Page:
Depending on the choices we make in our working years, retirement can either be a point of financial independence, or a difficult time with debt, welfare dependence and wellbeing issues. “Everyone is living longer and if we do not encourage or incentivize people to save, the threat of living in poverty in later life is very real” Jonathan Bland of Pension Geeks says. It is for this reason that MRM advises that young people focus on long term planning. Despite a basic understanding of the retirement concept and the associated financial strain, young people still put the issue to the back of their minds, choosing to focus on shorter term goals. In fact, research shows that most people do not start thinking about their retirement prospects until the age of 48, by which time it’s arguably too late to put away a meaningful sum to support life post-work. For young people today, putting money away for retirement may seem more impractical because of the low disposable income they have. Of the 65% of people who are not saving into a pension, 43% say they are not doing so because they are simply unable to due to a lack of disposable income.
Unless young people can see the tangible benefits of saving for a pension, as opposed to a car, a holiday or a wedding, young people will find it difficult to make pensions a priority. We are, after all, the generation that wants personal fulfillment and instant gratification. We need to see the fruits of our efforts. So if we want to see any real growth in the market through greater investment and long term saving, young people’s attitudes to pensions need to change drastically, and incentives must be offered.
What should be done?
Demystifying – There has long been talk of demystifying pensions and the language associated with them – a previous MRM Young Money Report revealed that young people were more likely to recognize a French, Spanish or German word than they were to understand what an annuity is, which paints a gloomy picture of the financial literacy levels of young people. In fact, a fifth (20%) of Generation A makes zero pension contributions simply because they are confused about how pensions work. This is partly because pensions seem like a very dull and depressing topic. We put off thinking about the future, and put off learning about things that are uninteresting. “Engagement in financial education is key”, says Rohan Sivajoti –financial advisor at Evestor. People don’t have the education to understand pensions, and hence are not engaged with it. Sivajoti argues that the school curriculum needs to change; while the Pythagorean Theorem is extremely useful in solving geometry problems, it simply does not go farther than the sixth form, and is not useful when calculating tax returns or interest rate savings. Delivering financial education which focuses on financial planning and retirement, as a core part of the curriculum, will help to improve the financial literacy of young people, and will induce financially responsible behaviour from early age.
Rebranding – To inspire and empower Generation A to save for the future, the whole image of pensions and how the concept is communicated needs to be rethought and rebranded. One reason why people are so disengaged with pensions is because the rules change every year. People don’t understand how they are going to access pension money, or what will happen to it. The industry hasn’t served its customers as well as it could, and there is a problem of trust and confidence. It’s almost like pensions is a damaged brand. This needs to change.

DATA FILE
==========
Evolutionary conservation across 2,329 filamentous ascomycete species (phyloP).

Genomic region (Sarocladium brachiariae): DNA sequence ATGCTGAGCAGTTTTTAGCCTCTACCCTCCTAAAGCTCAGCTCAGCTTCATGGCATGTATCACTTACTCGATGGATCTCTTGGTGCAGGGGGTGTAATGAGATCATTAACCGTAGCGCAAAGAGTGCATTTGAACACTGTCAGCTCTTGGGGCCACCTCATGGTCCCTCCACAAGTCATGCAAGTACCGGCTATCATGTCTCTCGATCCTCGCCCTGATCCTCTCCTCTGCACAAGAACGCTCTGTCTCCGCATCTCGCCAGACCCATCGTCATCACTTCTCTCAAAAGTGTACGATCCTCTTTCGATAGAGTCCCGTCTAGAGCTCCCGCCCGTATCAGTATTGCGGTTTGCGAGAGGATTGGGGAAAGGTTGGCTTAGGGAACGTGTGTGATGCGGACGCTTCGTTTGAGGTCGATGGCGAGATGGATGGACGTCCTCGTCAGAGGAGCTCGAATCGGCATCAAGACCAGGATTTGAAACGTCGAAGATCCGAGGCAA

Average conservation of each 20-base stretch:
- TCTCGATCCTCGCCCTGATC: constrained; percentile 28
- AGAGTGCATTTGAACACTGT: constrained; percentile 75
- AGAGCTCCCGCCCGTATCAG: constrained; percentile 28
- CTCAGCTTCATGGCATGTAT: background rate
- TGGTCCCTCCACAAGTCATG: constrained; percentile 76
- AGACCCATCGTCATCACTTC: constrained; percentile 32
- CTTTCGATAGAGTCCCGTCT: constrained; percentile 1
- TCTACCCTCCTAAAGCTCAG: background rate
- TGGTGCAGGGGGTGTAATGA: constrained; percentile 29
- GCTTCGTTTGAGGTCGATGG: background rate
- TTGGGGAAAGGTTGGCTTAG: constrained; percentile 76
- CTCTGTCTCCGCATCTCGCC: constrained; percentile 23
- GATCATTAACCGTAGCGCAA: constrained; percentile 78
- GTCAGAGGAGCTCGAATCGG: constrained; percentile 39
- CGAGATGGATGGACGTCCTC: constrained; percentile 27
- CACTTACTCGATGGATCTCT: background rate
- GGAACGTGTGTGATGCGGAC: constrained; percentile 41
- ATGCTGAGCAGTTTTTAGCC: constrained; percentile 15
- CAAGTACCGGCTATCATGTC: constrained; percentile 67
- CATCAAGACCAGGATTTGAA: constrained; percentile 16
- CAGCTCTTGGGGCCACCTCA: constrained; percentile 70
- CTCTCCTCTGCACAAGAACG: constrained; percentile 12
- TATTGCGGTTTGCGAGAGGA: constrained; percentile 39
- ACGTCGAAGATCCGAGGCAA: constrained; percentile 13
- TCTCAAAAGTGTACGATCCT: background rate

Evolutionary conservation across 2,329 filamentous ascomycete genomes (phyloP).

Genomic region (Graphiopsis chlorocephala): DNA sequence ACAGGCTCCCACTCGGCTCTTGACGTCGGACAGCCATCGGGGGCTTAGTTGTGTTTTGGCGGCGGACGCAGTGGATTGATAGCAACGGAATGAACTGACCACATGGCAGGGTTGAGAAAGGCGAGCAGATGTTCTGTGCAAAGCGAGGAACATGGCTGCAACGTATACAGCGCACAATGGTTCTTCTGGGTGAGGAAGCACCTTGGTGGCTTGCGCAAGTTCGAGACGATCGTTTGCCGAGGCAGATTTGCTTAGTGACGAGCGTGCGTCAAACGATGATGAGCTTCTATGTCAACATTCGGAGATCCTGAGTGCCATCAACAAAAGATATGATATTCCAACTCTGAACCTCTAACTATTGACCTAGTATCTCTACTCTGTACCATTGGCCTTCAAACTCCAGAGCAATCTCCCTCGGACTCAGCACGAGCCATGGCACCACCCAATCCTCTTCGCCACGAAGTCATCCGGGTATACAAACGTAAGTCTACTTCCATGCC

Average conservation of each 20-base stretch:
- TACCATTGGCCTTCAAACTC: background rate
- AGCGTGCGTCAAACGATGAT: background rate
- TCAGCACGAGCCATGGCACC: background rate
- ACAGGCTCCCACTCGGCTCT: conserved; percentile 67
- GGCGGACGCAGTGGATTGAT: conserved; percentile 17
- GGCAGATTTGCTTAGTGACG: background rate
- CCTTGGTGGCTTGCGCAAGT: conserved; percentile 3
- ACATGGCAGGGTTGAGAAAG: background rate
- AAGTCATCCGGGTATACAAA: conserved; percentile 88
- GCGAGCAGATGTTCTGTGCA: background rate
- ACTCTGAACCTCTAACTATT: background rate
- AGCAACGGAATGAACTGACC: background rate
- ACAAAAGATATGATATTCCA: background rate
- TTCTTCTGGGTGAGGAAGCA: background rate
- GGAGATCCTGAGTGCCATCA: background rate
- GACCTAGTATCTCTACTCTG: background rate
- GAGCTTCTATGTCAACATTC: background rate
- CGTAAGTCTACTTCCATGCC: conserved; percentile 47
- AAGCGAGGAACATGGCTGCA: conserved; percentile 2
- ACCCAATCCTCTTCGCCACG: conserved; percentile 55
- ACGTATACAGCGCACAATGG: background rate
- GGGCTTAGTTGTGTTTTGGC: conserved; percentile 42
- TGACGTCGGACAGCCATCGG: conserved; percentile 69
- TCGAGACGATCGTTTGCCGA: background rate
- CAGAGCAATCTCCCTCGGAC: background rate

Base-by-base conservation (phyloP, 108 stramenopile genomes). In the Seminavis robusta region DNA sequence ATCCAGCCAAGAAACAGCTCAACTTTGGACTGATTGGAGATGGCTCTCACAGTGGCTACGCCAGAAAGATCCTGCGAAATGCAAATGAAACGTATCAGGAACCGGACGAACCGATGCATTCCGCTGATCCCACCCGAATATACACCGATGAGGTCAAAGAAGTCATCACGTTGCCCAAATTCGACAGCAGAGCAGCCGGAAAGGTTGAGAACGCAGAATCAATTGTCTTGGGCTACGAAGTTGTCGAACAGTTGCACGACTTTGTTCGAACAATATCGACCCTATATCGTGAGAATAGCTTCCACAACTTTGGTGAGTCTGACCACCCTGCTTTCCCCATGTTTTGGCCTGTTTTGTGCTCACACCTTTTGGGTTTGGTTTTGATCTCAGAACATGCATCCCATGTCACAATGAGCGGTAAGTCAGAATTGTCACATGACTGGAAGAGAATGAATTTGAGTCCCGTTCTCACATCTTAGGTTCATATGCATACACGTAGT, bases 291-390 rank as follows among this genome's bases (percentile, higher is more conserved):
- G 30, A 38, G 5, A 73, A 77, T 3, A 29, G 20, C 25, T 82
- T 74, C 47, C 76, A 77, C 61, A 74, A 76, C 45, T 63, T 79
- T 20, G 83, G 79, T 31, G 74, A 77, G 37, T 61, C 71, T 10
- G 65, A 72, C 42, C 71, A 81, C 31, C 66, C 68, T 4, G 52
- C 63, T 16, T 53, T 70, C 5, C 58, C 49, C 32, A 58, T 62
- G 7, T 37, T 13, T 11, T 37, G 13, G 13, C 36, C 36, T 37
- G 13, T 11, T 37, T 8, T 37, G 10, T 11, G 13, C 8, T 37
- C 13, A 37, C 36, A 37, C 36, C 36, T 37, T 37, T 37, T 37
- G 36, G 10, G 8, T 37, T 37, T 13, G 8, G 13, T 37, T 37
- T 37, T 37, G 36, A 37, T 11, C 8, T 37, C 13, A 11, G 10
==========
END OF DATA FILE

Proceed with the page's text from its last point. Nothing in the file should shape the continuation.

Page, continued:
Communicating – There needs to be better communication – be it directly from the government, or through the third sector or the education system – so that young people understand what they are dealing with. This won’t be possible until people communicate to and target young people directly. No one will want to stress over trying to understand what all the acronyms and financial terms mean, so the jargon needs to be simplified, and key stakeholders need to communicate with young people in more effective ways. Research shows that young people are aware of the products and services out there, and want to interact with the financial industry, but there isn’t enough engagement from financial services to support us to think about these options and plan accordingly. Coupled with the fact that the constantly evolving financial jargon is incomprehensible even to the most financially savvy graduate, it is difficult for us to wrap our brains around the pension scheme, stocks, assets and investments while at the same time trying to juggle budgeting and everyday life.
“We need to get the message across that saving more, earlier, means saving less for the same outcome – let investment growth do more of the work for you” says Darren Philp.
While the above mentioned measures may induce financial responsibility amongst youth, in the end it is up to us to realize that we are responsible for our own future. How young people see themselves in relation to finance now will be a big contributor to their outcomes in later life. The responsibility of the government and all interested parties should be to ensure that the right policies are in place and that young people can access appropriate products, advice, and information at the right time. However, new government policies and educational messaging will offer the greatest benefits once young people feel that their financial futures are within their control.
Young people are heading towards their future with the mentality that they are going to be worse off, and this needs to change. Like Jason Butler says, the mantra should be “I can. I must. I will. Be good with money”.
*MRM communications is a financial services public relations consultancy, providing award winning communications solutions for organizations and individuals in the financial sector.